FAIRBANKS— Before shaking off the haze of a coma, Martin Kamzik Takac saw that a beautiful woman had taken hold of his hand. He wondered for a moment if he had died and gone to heaven.
He woke up not in heaven, but on the second floor of Fairbanks Memorial Hospital, a student nurse holding his hand. To him it seemed like a miracle because he had not expected to survive an ordeal on Denali two weeks ago.
The 38-year-old Slovakian climber, a trauma surgeon, spent more than 15 hours wedged in a crevasse about 60 feet below daylight, unable to do more than move his fingers.
"I realized that the thing to survive was to stay calm, to stay cool and just think what can happen to me," he said. "The biggest problem was I was wedged. Even though I didn't break anything, except the ribs, which I didn't know when I fall down. I was wedged and thought yes, you have to move with the fingers because if you stop this you'll freeze. I was like a sandwich."
He remembers some of what happened, but lost consciousness as the hours passed and was admitted to the hospital with severe hypothermia. He was told later he had a body temperature of about 79 degrees, which was close to fatal.
He lost all feeling in his right arm a couple of hours after he fell as it was pinned tight against his body. Takac remembered shivering and hearing voices and a helicopter, but couldn't see anything or turn his head.
Because of the drop in body temperature, his kidneys had almost stopped functioning, requiring dialysis in the hospital, but in the last several days he has made a strong recovery and is ready to go home.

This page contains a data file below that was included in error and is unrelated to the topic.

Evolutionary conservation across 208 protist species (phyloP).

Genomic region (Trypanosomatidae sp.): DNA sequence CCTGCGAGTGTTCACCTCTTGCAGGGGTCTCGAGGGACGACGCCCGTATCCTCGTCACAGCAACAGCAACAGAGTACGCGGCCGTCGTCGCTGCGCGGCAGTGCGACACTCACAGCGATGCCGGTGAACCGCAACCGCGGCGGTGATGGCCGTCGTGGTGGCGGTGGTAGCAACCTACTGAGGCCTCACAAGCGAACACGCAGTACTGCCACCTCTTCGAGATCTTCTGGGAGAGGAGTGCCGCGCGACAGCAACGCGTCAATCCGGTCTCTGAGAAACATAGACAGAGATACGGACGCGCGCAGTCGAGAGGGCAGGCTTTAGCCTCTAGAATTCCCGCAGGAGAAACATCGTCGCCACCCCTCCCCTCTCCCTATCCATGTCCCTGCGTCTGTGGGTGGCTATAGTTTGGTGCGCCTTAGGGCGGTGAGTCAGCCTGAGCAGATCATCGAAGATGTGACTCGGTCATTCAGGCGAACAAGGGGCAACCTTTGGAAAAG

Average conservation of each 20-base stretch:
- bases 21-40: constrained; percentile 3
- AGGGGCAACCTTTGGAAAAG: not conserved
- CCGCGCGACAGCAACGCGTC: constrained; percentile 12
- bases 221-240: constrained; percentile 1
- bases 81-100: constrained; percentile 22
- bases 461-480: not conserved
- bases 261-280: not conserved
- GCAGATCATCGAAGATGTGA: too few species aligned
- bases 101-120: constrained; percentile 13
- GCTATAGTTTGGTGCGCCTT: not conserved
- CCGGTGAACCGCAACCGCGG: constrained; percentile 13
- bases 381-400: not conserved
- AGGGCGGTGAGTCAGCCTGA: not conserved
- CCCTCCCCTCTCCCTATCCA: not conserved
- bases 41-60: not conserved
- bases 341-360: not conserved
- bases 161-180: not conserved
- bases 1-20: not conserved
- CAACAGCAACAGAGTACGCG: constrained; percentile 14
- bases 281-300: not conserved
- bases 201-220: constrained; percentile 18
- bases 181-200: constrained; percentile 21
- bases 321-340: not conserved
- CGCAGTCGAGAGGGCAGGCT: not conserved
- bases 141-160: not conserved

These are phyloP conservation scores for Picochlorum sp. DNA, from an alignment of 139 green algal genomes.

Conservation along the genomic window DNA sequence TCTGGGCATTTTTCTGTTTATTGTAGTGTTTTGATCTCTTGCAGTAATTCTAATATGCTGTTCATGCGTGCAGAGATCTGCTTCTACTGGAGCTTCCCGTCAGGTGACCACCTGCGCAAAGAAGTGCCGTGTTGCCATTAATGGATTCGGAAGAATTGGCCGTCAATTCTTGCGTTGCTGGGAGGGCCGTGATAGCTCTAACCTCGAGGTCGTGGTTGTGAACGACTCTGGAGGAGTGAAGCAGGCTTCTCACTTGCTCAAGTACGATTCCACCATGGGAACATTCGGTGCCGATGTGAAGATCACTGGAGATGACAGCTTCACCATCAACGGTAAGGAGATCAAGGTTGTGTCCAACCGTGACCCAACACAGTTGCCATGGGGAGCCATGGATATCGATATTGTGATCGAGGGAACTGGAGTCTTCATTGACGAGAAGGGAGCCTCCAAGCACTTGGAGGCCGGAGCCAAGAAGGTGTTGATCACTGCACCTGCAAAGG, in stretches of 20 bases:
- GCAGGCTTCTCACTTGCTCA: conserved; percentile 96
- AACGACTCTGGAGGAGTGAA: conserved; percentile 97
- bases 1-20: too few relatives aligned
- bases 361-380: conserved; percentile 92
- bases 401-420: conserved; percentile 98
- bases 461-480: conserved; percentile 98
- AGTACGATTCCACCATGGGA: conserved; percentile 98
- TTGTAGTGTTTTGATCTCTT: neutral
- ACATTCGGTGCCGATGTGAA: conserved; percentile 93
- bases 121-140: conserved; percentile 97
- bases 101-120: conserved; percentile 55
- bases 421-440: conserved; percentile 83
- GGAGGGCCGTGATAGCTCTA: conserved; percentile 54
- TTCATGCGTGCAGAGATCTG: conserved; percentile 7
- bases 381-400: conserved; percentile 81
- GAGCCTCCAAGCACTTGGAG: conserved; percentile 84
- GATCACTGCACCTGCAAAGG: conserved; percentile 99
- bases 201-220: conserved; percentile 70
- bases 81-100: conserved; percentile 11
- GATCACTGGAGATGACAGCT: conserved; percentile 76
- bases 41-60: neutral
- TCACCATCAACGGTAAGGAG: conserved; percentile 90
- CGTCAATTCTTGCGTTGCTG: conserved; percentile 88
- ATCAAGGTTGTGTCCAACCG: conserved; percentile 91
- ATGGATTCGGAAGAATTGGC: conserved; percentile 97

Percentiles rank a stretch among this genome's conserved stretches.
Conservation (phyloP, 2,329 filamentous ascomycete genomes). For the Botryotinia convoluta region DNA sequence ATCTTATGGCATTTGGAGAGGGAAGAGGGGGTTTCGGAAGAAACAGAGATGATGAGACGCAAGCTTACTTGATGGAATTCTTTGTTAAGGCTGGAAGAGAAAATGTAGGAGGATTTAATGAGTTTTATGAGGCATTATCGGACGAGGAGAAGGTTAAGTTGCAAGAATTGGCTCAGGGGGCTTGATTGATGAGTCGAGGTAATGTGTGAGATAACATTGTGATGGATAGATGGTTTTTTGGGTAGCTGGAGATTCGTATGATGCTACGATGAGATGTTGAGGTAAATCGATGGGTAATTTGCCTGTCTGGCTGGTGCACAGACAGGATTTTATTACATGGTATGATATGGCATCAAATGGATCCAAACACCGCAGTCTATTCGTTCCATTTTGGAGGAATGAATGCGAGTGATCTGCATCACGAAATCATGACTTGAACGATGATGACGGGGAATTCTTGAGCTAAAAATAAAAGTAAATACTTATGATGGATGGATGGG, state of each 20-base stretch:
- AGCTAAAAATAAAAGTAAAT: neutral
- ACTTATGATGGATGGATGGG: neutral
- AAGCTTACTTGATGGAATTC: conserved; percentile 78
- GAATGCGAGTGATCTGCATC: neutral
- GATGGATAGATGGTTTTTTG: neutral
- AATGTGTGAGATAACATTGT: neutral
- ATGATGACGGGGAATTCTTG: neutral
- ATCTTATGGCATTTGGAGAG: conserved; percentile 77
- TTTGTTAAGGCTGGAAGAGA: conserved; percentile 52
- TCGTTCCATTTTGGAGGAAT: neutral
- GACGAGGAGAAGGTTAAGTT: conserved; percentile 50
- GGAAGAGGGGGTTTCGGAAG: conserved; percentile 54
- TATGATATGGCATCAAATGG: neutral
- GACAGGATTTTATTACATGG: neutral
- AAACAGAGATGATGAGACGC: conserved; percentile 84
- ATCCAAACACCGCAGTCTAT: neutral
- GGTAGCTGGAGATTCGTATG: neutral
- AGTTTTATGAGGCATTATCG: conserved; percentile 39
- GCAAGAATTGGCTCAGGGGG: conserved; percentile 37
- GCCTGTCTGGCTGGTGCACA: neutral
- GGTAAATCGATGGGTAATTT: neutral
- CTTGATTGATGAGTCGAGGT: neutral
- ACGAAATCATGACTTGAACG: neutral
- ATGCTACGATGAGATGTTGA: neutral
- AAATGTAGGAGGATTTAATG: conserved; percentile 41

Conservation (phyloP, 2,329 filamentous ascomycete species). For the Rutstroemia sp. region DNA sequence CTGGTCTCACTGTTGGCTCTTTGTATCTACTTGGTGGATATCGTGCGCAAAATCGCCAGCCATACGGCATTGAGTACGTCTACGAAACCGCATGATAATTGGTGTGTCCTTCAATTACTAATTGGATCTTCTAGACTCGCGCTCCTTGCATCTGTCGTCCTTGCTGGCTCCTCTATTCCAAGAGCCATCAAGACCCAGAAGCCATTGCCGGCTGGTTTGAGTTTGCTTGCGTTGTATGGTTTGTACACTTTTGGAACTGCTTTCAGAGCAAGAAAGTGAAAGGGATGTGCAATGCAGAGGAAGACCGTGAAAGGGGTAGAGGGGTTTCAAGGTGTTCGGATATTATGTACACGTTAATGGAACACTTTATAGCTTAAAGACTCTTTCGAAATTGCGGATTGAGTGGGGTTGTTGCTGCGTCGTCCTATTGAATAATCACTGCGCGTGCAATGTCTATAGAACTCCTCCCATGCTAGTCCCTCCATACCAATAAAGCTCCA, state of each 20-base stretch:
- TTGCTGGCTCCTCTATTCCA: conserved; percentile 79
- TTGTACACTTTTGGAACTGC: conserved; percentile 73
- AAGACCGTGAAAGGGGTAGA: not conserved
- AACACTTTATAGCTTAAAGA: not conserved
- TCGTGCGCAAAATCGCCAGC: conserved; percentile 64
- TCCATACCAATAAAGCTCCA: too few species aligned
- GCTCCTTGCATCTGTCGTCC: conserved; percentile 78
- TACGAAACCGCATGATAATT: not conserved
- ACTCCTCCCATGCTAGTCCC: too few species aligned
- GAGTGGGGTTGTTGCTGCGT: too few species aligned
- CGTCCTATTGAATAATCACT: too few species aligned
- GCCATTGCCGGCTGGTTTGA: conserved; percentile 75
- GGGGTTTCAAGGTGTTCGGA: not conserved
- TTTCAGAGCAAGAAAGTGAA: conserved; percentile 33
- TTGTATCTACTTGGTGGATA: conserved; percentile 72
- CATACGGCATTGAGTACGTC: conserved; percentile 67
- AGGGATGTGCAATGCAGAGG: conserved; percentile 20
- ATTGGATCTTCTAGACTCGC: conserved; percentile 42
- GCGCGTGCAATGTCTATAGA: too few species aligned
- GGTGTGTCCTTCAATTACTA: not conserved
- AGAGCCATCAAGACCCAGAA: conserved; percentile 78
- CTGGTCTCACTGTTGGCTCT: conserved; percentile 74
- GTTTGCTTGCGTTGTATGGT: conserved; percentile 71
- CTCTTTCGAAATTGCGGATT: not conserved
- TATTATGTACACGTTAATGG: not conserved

I stopped by his hospital room Monday afternoon, where most of his climbing gear that survived the trip was arrayed near the end of the bed. He lost his helmet and poles when he went down the narrow crevasse, as well as his gloves.
Two weeks after the accident, he is able to get out of bed and walk short distances, though his right arm needs a sling and time to heal.
He told me about reaching the summit and the beauty of Alaska's tallest peak. He also mentioned that he wished he had been on skis, not snowshoes, when he stepped on a snowbridge that gave way at about 11:30 p.m. June 5.
He said he will be forever grateful to the National Park Service rangers and volunteer mountain rescuers and others who dug him out of the ice just in time. He showed me a get-well card signed by 14 rangers he has not met.
"They returned me back home on this planet," he said of the rescuers. "I think a new life began for me because in some moments in this crevasse I felt so alone and so upset, so afraid of my life that I will never return back."
Without a watch, he had no idea of how long he was awake as he hung there in the dark, thinking over the events of his life. He said it was like watching a movie in his mind.
"I thought if I die it will be a nice death for me because I love mountains. But if not, I will be the happiest man in the world to return back and start a new life and maybe it will be a new beginning for me, maybe work or maybe personal life, I don't know, the future will show me," he said.